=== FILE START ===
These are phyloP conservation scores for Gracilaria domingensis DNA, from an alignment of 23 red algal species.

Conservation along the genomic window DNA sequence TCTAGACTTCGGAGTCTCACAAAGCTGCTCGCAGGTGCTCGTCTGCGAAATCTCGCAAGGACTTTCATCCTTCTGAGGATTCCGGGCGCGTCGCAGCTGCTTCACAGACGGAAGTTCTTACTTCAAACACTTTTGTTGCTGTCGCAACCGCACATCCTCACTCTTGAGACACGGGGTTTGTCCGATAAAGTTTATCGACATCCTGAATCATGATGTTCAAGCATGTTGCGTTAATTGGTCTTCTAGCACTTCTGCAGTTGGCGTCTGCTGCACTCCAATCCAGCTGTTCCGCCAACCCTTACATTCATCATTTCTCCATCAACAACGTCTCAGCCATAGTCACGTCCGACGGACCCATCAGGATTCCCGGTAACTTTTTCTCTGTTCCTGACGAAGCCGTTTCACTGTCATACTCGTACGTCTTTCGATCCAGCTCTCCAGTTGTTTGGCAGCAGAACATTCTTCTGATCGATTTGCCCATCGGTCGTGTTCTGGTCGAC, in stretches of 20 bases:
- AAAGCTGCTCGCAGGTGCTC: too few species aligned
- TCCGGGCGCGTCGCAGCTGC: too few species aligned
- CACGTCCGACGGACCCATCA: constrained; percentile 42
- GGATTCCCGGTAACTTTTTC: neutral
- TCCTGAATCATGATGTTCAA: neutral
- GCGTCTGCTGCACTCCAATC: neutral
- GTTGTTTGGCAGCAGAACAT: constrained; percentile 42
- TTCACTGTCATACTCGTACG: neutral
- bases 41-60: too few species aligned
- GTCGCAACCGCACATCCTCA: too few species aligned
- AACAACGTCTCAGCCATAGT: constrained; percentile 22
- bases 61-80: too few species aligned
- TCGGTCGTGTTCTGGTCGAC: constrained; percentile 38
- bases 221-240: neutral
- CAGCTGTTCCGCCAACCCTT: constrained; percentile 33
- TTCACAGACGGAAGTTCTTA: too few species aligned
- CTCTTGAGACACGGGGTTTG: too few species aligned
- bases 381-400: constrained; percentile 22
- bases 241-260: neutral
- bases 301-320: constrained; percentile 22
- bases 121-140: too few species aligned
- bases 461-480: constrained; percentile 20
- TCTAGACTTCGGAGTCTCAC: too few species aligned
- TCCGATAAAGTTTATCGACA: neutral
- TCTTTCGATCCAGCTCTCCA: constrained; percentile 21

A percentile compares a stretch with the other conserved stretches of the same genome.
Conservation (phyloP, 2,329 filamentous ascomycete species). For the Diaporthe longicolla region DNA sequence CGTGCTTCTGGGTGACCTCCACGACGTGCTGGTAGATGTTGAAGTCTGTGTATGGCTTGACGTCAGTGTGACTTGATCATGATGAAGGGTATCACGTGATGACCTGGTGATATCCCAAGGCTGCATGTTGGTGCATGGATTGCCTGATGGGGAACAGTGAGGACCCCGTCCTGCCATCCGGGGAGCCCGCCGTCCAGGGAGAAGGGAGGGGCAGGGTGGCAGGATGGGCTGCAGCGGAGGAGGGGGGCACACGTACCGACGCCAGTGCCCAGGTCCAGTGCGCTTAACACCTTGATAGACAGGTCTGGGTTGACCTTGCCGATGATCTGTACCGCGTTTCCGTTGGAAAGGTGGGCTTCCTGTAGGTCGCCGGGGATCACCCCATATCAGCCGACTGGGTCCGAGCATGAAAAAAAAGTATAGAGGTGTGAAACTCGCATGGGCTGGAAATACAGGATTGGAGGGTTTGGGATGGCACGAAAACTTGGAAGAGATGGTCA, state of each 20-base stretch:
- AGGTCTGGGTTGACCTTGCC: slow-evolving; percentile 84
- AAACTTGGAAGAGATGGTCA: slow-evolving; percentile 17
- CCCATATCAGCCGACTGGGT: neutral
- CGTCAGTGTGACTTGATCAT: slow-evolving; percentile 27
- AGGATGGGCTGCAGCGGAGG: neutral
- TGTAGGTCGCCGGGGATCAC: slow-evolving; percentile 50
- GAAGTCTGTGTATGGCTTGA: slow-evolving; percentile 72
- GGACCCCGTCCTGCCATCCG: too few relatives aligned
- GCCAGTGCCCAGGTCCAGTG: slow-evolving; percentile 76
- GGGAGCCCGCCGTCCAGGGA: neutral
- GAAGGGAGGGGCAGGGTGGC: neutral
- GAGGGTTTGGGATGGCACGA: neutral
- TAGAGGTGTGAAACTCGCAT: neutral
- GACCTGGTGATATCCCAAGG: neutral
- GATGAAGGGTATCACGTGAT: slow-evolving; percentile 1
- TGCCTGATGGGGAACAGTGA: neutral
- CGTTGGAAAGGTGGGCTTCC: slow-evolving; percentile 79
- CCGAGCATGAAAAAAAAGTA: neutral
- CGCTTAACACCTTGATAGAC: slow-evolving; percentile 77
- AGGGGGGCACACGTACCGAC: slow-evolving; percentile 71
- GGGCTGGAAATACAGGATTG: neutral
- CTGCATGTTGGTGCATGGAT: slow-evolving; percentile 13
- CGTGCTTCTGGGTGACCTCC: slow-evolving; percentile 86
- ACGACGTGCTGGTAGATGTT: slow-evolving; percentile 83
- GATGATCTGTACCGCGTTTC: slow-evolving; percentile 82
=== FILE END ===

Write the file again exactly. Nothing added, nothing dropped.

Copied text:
These are phyloP conservation scores for Gracilaria domingensis DNA, from an alignment of 23 red algal species.

Conservation along the genomic window DNA sequence TCTAGACTTCGGAGTCTCACAAAGCTGCTCGCAGGTGCTCGTCTGCGAAATCTCGCAAGGACTTTCATCCTTCTGAGGATTCCGGGCGCGTCGCAGCTGCTTCACAGACGGAAGTTCTTACTTCAAACACTTTTGTTGCTGTCGCAACCGCACATCCTCACTCTTGAGACACGGGGTTTGTCCGATAAAGTTTATCGACATCCTGAATCATGATGTTCAAGCATGTTGCGTTAATTGGTCTTCTAGCACTTCTGCAGTTGGCGTCTGCTGCACTCCAATCCAGCTGTTCCGCCAACCCTTACATTCATCATTTCTCCATCAACAACGTCTCAGCCATAGTCACGTCCGACGGACCCATCAGGATTCCCGGTAACTTTTTCTCTGTTCCTGACGAAGCCGTTTCACTGTCATACTCGTACGTCTTTCGATCCAGCTCTCCAGTTGTTTGGCAGCAGAACATTCTTCTGATCGATTTGCCCATCGGTCGTGTTCTGGTCGAC, in stretches of 20 bases:
- AAAGCTGCTCGCAGGTGCTC: too few species aligned
- TCCGGGCGCGTCGCAGCTGC: too few species aligned
- CACGTCCGACGGACCCATCA: constrained; percentile 42
- GGATTCCCGGTAACTTTTTC: neutral
- TCCTGAATCATGATGTTCAA: neutral
- GCGTCTGCTGCACTCCAATC: neutral
- GTTGTTTGGCAGCAGAACAT: constrained; percentile 42
- TTCACTGTCATACTCGTACG: neutral
- bases 41-60: too few species aligned
- GTCGCAACCGCACATCCTCA: too few species aligned
- AACAACGTCTCAGCCATAGT: constrained; percentile 22
- bases 61-80: too few species aligned
- TCGGTCGTGTTCTGGTCGAC: constrained; percentile 38
- bases 221-240: neutral
- CAGCTGTTCCGCCAACCCTT: constrained; percentile 33
- TTCACAGACGGAAGTTCTTA: too few species aligned
- CTCTTGAGACACGGGGTTTG: too few species aligned
- bases 381-400: constrained; percentile 22
- bases 241-260: neutral
- bases 301-320: constrained; percentile 22
- bases 121-140: too few species aligned
- bases 461-480: constrained; percentile 20
- TCTAGACTTCGGAGTCTCAC: too few species aligned
- TCCGATAAAGTTTATCGACA: neutral
- TCTTTCGATCCAGCTCTCCA: constrained; percentile 21

A percentile compares a stretch with the other conserved stretches of the same genome.
Conservation (phyloP, 2,329 filamentous ascomycete species). For the Diaporthe longicolla region DNA sequence CGTGCTTCTGGGTGACCTCCACGACGTGCTGGTAGATGTTGAAGTCTGTGTATGGCTTGACGTCAGTGTGACTTGATCATGATGAAGGGTATCACGTGATGACCTGGTGATATCCCAAGGCTGCATGTTGGTGCATGGATTGCCTGATGGGGAACAGTGAGGACCCCGTCCTGCCATCCGGGGAGCCCGCCGTCCAGGGAGAAGGGAGGGGCAGGGTGGCAGGATGGGCTGCAGCGGAGGAGGGGGGCACACGTACCGACGCCAGTGCCCAGGTCCAGTGCGCTTAACACCTTGATAGACAGGTCTGGGTTGACCTTGCCGATGATCTGTACCGCGTTTCCGTTGGAAAGGTGGGCTTCCTGTAGGTCGCCGGGGATCACCCCATATCAGCCGACTGGGTCCGAGCATGAAAAAAAAGTATAGAGGTGTGAAACTCGCATGGGCTGGAAATACAGGATTGGAGGGTTTGGGATGGCACGAAAACTTGGAAGAGATGGTCA, state of each 20-base stretch:
- AGGTCTGGGTTGACCTTGCC: slow-evolving; percentile 84
- AAACTTGGAAGAGATGGTCA: slow-evolving; percentile 17
- CCCATATCAGCCGACTGGGT: neutral
- CGTCAGTGTGACTTGATCAT: slow-evolving; percentile 27
- AGGATGGGCTGCAGCGGAGG: neutral
- TGTAGGTCGCCGGGGATCAC: slow-evolving; percentile 50
- GAAGTCTGTGTATGGCTTGA: slow-evolving; percentile 72
- GGACCCCGTCCTGCCATCCG: too few relatives aligned
- GCCAGTGCCCAGGTCCAGTG: slow-evolving; percentile 76
- GGGAGCCCGCCGTCCAGGGA: neutral
- GAAGGGAGGGGCAGGGTGGC: neutral
- GAGGGTTTGGGATGGCACGA: neutral
- TAGAGGTGTGAAACTCGCAT: neutral
- GACCTGGTGATATCCCAAGG: neutral
- GATGAAGGGTATCACGTGAT: slow-evolving; percentile 1
- TGCCTGATGGGGAACAGTGA: neutral
- CGTTGGAAAGGTGGGCTTCC: slow-evolving; percentile 79
- CCGAGCATGAAAAAAAAGTA: neutral
- CGCTTAACACCTTGATAGAC: slow-evolving; percentile 77
- AGGGGGGCACACGTACCGAC: slow-evolving; percentile 71
- GGGCTGGAAATACAGGATTG: neutral
- CTGCATGTTGGTGCATGGAT: slow-evolving; percentile 13
- CGTGCTTCTGGGTGACCTCC: slow-evolving; percentile 86
- ACGACGTGCTGGTAGATGTT: slow-evolving; percentile 83
- GATGATCTGTACCGCGTTTC: slow-evolving; percentile 82